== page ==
The next error I encountered is that "hexo" is not declared. This is expected as hexo-yam is a plugin that utilizes “hexo” global object. So, I simply need to install “hexo” as a dev dependency and declare it as a global object.

const Hexo = require('hexo')
// __dirname (in this case) refers to the test/ folder
// I use it to confine "hexo" to that folder
// In my case, there is actually no practical difference,
// since my unit test doesn't involve filesystem (yet)
// I keep it just in case
const hexo = new Hexo(__dirname)
global.hexo = hexo

describe('html', () => {

After that, the first unit test ran without any hitch, so I started to write unit tests. Here are some notable functions (called matchers) which I found useful,

.toContain(item) §

This is equivalent to String.includes() and Array.includes().

const foo = 'Cras dictum feugiat tellus eget convallis'
// Instead of

// you can use

When used to check an array, it only checks for an element. If you need to check for multiple elements, use expect.arrayContaining(array)

expect.arrayContaining(array) §

Check for multiple elements

const result = ['aliquet', 'leo', 'sit', 'amet']
const expected = ['aliquet', 'amet']

expect.not.arrayContaining(array) §

const result = ['aliquet', 'leo', 'sit', 'amet']
const expected = ['blandit', 'tellus']

mock.calls §

When verbose: option is enabled, the plugin would output ${feature}: {path} [${percentage}% saved] to stdout using hexo.log.log(). The percentage is the size difference between the original and minified file.

Example output:

html: foo/bar/baz.html [10.10% saved]
test('option - verbose', () => {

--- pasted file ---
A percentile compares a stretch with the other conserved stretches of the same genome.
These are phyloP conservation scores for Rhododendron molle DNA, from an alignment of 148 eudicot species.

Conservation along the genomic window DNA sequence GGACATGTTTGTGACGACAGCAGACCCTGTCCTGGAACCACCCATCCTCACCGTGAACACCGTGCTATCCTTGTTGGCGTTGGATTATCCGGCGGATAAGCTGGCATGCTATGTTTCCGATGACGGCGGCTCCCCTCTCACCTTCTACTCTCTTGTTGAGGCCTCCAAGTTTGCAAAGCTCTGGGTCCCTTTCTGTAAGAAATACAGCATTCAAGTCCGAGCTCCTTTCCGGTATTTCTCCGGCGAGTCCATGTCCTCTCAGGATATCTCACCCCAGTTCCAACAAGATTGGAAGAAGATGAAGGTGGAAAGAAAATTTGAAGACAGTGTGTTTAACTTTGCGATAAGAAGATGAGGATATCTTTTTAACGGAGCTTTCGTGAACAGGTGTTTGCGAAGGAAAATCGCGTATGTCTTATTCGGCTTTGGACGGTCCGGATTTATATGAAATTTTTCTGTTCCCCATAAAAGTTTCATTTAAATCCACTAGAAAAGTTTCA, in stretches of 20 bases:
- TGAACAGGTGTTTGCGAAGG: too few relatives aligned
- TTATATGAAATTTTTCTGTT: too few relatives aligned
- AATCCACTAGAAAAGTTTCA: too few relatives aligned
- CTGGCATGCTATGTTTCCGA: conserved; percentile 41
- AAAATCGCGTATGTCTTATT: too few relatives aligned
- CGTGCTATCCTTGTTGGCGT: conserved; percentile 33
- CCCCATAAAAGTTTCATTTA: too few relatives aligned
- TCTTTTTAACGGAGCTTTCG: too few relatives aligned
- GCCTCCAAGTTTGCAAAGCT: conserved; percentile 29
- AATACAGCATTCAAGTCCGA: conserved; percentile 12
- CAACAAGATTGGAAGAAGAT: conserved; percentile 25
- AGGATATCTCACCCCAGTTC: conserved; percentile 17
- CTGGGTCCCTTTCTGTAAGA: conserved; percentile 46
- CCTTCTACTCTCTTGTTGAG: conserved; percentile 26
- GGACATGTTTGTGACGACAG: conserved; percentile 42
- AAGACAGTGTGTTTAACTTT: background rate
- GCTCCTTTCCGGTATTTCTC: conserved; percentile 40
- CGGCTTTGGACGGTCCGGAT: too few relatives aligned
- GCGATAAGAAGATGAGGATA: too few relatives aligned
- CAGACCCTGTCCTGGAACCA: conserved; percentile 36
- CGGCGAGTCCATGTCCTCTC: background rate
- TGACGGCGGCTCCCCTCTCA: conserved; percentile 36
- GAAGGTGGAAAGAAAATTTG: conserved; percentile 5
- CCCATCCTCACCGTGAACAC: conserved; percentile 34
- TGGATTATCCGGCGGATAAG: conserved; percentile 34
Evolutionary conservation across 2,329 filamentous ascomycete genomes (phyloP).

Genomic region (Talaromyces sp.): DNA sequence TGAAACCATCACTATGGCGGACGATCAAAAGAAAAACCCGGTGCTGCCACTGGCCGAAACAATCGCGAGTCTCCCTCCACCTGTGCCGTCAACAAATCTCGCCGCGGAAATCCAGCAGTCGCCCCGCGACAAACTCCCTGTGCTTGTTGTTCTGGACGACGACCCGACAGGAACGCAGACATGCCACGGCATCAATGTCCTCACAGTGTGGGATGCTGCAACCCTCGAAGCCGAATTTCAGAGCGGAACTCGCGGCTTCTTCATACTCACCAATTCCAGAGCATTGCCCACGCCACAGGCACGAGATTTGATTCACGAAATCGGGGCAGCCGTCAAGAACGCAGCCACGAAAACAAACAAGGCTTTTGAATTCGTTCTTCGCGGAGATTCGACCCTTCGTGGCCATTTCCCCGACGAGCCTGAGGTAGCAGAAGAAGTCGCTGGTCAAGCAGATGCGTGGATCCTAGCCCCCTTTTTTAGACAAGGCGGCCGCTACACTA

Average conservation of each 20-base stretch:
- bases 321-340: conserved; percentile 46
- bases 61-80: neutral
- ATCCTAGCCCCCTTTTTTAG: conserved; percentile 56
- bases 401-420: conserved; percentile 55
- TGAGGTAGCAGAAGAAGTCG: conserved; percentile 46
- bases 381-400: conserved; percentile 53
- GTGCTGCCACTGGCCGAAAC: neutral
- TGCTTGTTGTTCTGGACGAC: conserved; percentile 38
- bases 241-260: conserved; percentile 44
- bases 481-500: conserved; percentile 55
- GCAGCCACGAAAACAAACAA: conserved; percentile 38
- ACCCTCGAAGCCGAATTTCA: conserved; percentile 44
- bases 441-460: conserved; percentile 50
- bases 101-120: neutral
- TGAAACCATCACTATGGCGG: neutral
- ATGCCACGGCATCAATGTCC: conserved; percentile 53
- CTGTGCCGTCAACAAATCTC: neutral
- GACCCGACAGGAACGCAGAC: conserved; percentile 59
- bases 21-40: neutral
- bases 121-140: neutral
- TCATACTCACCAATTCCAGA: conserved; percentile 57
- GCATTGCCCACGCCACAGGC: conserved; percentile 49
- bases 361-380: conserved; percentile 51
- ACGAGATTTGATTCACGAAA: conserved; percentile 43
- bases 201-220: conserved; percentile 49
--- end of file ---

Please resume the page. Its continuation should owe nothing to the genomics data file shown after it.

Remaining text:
// enable verbose
  hexo.config.minify.html.verbose = true

  // first we mock the hexo.log.log
  hexo.log.log = jest.fn()

  // call the minifier function

Initially I tested it by using .toHaveBeenCalledWith(arg)

expect(hexo.log.log).toHaveBeenCalledWith(`html: foo/bar/baz.html [10.10% saved]`);

Then I realized the percentage could change as upstream minifiers get enhanced or even regressed. However, since the test input is just a line of code, it’s practically impossible that the percentage will change. Yet, to be safe, I skip checking the percentage,

expect(hexo.log.log.mock.calls[0][0]).toContain('html: foo/bar/baz.html')

[0][0], first dimension [0] refers to the first argument, second dimension [0] referts to the first call. I use this because there is only one argument and the mock call is cleared before every test (clearMocks: true) so there is no second call.

.toBeDefined() §

This is equivalent to typeof result !== 'undefined'.

If you want to check for undefined, use .toBeUnfefined()

Buffer.equals() §

It’s not directly related Jest, but I stumbled upon it through its docs. This is useful when comparing two Buffer objects with different encoding.

const result = Buffer.from(foo, 'binary')
const expected = Buffer.from(foo, 'base64')

// instead of

// use

Coverage §

To show coverage report,

"jest": {
  "clearMocks": true,
+  "collectCoverage": true,
  "coverageDirectory": "coverage",
  "testEnvironment": "node"

To upload it codecov, add the following lines to CI config,

  - npm install codecov
  - codecov

and add CODECOV_TOKEN to the CI environment variable.

Currently, there are 58 unit tests in hexo-yam which gives 99% of coverage. This line is the only one not covered. The catches any error thrown by zlib.brotliCompress.

One way to make it throw error is to pass invalid argument as its option. So far, the only option hexo-yam supported is compression level which takes the value from 1 to 11. One example of invalid argument is to pass non-numeric (e.g. a string) as compression level, but I have a type checking on that which makes it default to 11 if the value is not a number. Another alternative is to use out-of-range level like 9000, but it still doesn’t crash even when I put negative number (it does crash zlib.gzip though). Another approach is to pass non-string as input, but that crashes hexo’s router instead of brotli.